The world is shrinking, and nowhere is this more apparent than in business. While international outsourcing for manufacturing may have seen its heyday (see the Forbes article cited below), globalization is here to stay. Furthermore, the model of international engagement has changed, and our model of international education needs to change along with it.
In the past, businesspeople needed to understand another culture deeply. An American could be managing a call center in India, for example, and would need to know the language and norms of the country of his assignment in order to succeed. In the future, business will be not just international, but multi-national. An American managing a call center in India might be working for a Norwegian firm, supervising a Brazilian and a Japanese subordinate, and addressing problems which emerge from Australian customers.
The skills that managers need to succeed in that world are broader, although no less deep. Rather than mastering a particular culture, business education needs to focus on cross-cultural studies. Consider the distinction between education in a seminary and in comparative religion. This is exactly the transition that needs to be made in business education.
At UTA’s College of Business we have always approached education from a global perspective. In our Asia Executive MBA we partner with several leading Chinese universities and have educated more than 2,000 students. Students in the EMBA program at UT Arlington’s downtown Fort Worth Center enjoy a China immersion experience where they connect with their Chinese peers and learn about international and multinational business. We also offer an undergraduate international business major to prepare our students for the global, multicultural business market of the future, which includes an opportunity to study abroad for undergraduates (Barcelona) as well as MBAs (Spain and Portugal).
The college is home to a number of authorities on multinational business.
Sanjiv Sabherwal, Associate Professor of Finance, actively researches issues of international corporate finance. “The past several decades have seen significant developments such as deregulation of economies, collapse of communism, increasing integration of financial markets, and advances in technology,” Dr. Sabherwal says. “These developments have resulted in a more multinational business environment. Profits from overseas in the first quarter of 2013 accounted for 21.3% of American companies’ earnings. During the recent great recession in the period of December 2007 to June 2009, when the U.S. firms faced particularly difficult conditions at home, the proportion of U.S. corporate profits overseas was even higher and averaged above 30%. Foreign markets account for more than half of the revenues of many prominent U.S.-based companies such as General Electric, Johnson and Johnson, and Illinois Tool Works. Even Hollywood studios realize the importance of foreign markets for increasing their revenues. Studios such as Disney and Warner Brothers are producing Indian-language movies as they try to acquire a bigger share of a market that sells more than three billion movie tickets annually, more than twice the U.S. and Canada combined.”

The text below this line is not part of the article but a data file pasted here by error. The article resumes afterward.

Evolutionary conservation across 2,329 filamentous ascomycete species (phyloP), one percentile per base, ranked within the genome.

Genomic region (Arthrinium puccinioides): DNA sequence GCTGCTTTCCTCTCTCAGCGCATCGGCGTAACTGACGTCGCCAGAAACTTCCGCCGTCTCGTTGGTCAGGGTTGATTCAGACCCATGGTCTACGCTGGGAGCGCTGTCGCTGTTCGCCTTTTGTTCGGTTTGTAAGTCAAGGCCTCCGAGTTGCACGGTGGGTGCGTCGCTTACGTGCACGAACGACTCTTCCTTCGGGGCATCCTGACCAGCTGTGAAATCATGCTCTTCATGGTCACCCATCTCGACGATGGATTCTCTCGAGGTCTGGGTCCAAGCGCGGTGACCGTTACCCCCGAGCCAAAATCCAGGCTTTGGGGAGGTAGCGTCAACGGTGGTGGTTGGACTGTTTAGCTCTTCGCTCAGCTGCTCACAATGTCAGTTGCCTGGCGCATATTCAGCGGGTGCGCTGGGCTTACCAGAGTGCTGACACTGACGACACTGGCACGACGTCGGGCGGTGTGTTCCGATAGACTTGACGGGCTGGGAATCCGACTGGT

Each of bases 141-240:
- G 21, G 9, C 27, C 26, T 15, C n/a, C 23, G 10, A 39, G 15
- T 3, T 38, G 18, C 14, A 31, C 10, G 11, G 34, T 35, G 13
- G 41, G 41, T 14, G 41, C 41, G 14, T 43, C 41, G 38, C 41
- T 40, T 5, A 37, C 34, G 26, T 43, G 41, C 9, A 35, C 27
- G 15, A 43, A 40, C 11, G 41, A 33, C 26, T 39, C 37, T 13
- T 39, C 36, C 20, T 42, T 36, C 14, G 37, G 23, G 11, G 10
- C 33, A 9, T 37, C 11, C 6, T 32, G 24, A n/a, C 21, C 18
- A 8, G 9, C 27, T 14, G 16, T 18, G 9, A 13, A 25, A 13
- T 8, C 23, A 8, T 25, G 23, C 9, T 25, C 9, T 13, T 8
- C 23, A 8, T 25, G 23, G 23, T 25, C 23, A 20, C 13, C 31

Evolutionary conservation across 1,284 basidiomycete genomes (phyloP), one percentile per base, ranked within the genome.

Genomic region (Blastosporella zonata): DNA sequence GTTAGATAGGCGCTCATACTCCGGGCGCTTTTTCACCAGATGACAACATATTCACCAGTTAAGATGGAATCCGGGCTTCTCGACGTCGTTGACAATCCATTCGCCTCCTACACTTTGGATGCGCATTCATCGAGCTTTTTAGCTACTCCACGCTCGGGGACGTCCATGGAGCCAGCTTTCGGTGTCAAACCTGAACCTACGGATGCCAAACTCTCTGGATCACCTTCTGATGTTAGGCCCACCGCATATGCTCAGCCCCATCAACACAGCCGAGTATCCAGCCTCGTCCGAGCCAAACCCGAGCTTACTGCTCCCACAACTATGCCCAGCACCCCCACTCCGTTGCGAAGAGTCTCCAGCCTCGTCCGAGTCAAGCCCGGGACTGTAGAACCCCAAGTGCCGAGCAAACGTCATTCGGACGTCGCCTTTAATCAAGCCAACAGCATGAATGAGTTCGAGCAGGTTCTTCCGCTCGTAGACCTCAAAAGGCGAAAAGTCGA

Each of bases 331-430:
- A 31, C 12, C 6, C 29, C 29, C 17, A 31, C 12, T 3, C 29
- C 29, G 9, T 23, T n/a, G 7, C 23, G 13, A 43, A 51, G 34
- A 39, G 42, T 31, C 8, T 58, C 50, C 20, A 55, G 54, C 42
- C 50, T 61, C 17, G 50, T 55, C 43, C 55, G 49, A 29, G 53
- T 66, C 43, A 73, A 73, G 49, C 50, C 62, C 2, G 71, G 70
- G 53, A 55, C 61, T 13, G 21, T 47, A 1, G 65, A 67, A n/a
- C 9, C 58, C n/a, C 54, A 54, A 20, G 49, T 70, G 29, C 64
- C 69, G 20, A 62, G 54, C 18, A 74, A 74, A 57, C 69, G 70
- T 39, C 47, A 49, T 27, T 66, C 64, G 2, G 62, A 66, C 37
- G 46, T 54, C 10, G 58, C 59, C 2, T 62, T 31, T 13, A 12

Abdul Rasheed, Professor and Chair of the Department of Management, studies business enterprises whose operations stretch across national boundaries. Dr. Rasheed’s recent research identifies disadvantages facing companies operating in foreign markets. His analysis underscores the bias among investors against firms founded in dissimilar cultural environments, which creates a steep challenge to the manager looking to acquire capital resources abroad.
Deepak Datta, the Eunice and James L. West Chair of Business, and Marcus Butts, Assistant Professor of Management co-authored a forthcoming article that focuses on the role of international networks in firm internationalization. Dr. Datta and Dr. Butts found that firms with chief executive officers who had developed strong and diverse international networks benefited their firms via increased knowledge of foreign markets and improved performance in those markets.
Later this month, Liliana Perez-Nordtvedt, Associate Professor of Strategic Management, will present her latest research at the Academy of International Business in Istanbul, Turkey. Her findings focus on the challenge of obtaining the knowledge necessary to be competitive in different cultures. Dr. Nordtvedt underscores the value of having international affiliates as sources of knowledge to improve performance in foreign markets. Her study finds that a firm’s ability to master knowledge of foreign markets is more important than the speed and cost of acquiring such knowledge.
What do you see as the future of international business? Comment and make your thoughts known!
“Is Manufacturing Making A Comeback In The U.S.?” BY RYAN GALLOWAY